. So, then, a widow is not only marked off by bodily abstinence, but is distinguished by virtue, to whom I do not give commandments, but the Apostle. I am not the only person to do them honour, but the Doctor of the Gentiles did so first, when he said: Honour widows that are widows indeed. But if any widow have children or nephews, let her first learn to govern her own house, and to requite her parents. 1 Timothy 5:3-4 Whence we observe that each inclination of affection ought to exist in a widow, to love her children and to do her duty to her parents. So when discharging her duty to her parents she is teaching her children, and is rewarded herself by her own compliance with duty, in that what she performs for others benefits herself.

    8. For this, says he, is acceptable with God. 1 Timothy 5:3-4 So that if you, O widow, carest for the things of God, you ought to follow after that which you have learned to be well pleasing to God. And, indeed, the Apostle somewhat farther back, 1 Corinthians 7:34 exhorting widows to the pursuit of continence, said that they mind the things of the Lord. But elsewhere, when a widow who is approved is to be selected, she is bidden not only to bear in mind but also to hope in the Lord: For she that is a widow indeed, it is said, and desolate, must hope in God, and be instant in supplications and prayers night and day. 1 Timothy 5:5 And not without reason does he show that these ought to be blameless, to whom, as virtuous works are enjoined, so, too, great respect is paid, so that they are honoured even by bishops.

    9. And of what kind she ought to be who is chosen the description is given in the words of the teacher himself: Not less than threescore years old, having been the wife of one man. 1 Timothy 5:9 Not that old age alone makes the widow, but that the merits of the widow are the duties of old age. For she certainly is the more noble who represses the heat of youth, and the impetuous ardour of youthful age, desiring neither the tenderness of a husband, nor the abundant delights of children, rather than one who, now worn out in body, cold in age, of ripe years, can neither grow warm with pleasures, nor hope for offspring.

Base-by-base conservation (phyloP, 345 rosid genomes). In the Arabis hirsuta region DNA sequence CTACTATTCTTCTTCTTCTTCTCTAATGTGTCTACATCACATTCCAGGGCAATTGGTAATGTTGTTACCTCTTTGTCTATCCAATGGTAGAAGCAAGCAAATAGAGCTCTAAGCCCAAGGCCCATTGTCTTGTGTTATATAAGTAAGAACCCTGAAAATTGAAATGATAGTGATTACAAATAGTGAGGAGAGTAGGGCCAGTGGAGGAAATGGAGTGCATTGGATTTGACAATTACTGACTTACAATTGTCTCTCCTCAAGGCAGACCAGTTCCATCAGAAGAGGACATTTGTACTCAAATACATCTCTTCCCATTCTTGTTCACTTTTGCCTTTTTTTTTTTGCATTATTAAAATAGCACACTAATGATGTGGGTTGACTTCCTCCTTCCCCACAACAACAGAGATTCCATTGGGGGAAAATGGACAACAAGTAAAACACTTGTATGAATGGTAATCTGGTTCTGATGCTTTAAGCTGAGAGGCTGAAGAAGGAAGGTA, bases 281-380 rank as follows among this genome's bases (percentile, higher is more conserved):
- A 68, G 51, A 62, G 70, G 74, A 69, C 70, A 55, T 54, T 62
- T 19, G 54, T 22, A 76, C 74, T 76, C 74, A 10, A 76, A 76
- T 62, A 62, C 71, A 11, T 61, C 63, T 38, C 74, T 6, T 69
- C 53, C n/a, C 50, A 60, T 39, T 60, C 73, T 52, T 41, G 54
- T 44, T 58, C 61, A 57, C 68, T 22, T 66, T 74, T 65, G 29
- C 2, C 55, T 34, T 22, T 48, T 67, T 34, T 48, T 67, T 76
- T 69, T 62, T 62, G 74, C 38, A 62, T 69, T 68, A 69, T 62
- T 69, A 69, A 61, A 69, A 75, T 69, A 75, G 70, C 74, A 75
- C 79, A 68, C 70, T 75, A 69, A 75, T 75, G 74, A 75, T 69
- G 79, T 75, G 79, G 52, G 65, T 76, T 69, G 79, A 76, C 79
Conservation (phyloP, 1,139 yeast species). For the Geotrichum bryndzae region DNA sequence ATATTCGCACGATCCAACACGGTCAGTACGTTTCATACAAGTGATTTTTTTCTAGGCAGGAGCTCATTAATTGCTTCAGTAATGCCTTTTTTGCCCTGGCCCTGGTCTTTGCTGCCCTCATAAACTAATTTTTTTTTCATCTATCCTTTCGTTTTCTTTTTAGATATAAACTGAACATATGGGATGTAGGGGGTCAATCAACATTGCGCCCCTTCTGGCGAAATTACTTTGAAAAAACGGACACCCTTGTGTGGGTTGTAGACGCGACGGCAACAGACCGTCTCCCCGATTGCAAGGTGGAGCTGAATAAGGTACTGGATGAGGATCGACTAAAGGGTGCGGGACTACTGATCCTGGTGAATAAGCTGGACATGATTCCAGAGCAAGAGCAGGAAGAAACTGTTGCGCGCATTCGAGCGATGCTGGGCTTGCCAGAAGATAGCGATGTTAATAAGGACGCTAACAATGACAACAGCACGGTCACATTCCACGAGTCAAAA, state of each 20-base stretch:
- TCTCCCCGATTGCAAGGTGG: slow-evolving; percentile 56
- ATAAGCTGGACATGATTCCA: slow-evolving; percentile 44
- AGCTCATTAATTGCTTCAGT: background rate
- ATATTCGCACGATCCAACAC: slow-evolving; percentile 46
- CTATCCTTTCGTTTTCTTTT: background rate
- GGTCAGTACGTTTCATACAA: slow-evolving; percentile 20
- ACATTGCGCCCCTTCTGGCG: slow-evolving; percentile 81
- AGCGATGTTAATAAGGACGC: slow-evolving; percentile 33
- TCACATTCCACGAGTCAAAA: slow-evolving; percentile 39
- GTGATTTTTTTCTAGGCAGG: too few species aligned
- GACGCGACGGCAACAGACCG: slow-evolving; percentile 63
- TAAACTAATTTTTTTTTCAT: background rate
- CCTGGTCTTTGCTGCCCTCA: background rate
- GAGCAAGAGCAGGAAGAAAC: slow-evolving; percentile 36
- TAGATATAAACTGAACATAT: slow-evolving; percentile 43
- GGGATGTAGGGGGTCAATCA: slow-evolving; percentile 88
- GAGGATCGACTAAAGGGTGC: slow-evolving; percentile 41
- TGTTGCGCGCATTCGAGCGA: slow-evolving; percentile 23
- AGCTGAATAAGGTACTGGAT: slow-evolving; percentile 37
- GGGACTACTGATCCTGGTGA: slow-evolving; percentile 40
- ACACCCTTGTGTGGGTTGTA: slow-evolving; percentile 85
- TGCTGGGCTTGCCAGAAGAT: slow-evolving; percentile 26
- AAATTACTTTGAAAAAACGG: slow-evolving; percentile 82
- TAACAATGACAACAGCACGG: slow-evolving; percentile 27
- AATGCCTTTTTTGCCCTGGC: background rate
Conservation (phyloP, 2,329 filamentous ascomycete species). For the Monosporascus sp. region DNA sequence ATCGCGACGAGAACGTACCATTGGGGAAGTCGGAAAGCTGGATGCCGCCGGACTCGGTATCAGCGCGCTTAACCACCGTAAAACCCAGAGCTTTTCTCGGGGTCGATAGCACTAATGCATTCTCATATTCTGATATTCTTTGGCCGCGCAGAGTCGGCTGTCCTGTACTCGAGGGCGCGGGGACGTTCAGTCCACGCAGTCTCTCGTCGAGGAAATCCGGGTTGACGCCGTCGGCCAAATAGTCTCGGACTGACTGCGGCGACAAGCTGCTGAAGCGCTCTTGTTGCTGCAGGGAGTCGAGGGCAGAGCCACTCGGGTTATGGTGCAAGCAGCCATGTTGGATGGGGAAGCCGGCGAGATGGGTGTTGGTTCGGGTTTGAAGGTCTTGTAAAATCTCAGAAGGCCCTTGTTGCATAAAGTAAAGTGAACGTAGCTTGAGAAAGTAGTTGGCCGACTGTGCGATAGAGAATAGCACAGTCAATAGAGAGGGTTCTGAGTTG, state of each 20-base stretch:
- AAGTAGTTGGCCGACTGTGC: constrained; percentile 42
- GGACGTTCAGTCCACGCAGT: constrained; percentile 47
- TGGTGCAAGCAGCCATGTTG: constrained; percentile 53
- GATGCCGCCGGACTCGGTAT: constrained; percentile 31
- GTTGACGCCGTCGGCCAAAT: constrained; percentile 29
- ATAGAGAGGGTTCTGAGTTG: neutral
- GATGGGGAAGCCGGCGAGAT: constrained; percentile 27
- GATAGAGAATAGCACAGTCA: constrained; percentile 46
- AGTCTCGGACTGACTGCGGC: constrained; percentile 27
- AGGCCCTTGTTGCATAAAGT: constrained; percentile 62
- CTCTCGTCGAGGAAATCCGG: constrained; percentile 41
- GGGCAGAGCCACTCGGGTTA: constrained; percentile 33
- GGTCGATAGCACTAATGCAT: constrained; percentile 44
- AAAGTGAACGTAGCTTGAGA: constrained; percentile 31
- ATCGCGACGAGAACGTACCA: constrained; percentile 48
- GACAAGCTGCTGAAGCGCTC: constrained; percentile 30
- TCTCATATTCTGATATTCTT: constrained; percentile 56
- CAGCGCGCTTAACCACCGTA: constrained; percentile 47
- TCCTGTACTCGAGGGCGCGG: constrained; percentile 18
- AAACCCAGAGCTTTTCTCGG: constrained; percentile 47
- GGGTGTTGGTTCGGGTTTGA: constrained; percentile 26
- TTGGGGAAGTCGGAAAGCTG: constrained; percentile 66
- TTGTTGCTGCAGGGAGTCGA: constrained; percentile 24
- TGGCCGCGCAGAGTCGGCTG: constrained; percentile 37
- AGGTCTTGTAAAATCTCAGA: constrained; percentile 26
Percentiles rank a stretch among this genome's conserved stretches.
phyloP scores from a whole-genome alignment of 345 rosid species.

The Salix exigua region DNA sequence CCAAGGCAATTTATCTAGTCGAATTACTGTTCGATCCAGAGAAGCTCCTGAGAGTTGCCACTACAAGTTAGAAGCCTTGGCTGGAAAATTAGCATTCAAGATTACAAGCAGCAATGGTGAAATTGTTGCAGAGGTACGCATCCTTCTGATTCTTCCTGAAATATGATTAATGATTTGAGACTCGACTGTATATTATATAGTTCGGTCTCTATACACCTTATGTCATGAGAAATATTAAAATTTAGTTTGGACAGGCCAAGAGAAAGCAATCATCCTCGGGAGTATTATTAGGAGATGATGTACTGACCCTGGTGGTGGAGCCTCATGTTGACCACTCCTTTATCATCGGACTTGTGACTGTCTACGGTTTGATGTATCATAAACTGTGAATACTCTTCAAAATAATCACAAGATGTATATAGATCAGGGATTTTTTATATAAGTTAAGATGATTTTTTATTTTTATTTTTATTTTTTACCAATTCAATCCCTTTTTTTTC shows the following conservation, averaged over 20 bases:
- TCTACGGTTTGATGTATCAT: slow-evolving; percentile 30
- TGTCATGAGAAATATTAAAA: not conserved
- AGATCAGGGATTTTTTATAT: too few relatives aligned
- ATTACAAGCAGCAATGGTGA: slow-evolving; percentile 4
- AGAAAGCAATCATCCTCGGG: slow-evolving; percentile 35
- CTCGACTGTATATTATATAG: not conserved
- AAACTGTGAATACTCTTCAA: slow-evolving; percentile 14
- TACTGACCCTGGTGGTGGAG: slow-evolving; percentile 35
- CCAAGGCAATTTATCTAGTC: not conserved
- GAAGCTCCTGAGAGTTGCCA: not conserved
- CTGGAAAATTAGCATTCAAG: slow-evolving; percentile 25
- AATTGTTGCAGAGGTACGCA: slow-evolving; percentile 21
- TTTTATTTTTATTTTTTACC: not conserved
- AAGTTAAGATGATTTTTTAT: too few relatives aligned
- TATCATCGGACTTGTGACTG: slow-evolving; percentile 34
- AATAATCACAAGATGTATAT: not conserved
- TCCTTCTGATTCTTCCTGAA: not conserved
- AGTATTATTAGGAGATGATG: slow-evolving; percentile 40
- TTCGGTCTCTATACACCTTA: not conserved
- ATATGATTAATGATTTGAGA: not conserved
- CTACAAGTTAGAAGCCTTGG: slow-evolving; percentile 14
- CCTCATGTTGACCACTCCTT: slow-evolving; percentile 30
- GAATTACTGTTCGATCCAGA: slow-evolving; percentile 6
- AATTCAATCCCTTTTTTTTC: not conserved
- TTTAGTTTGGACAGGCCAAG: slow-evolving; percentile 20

10. Nor in truth is any one excluded from the devotion of widowhood, if after entering upon a second marriage, which the precepts of the Apostle certainly do not condemn as though the fruit of chastity were lost, if she be again loosed from her husband. She will have, indeed, the merit of her chastity, even if it be tardy, but she will be more approved who has tried a second marriage, for the desire of chastity is conspicuous in her, for the other old age or shame seems to have put an end to marrying.

    11. Nor yet is bodily chastity alone the strong purpose of the widow, but a large and most abundant exercise of virtue. Well reported of for good works, if she have brought up children; if she have lodged strangers; if she have washed the saints’ feet; if she have ministered to those suffering tribulation; if, lastly, she have followed after every good work. 1 Timothy 5:10 You see how many practices of virtue he has included. He demands, first of all, the duty of piety; secondly, the practice of hospitality and humble service; thirdly, the ministry of mercy and liberality in assisting; and, lastly, the performance of every good work.

  2. wolfeken says:

    I wish traditional and conservative orders of sisters and nuns would once again open their doors to widows to become women religious, even in their 60s and 70s.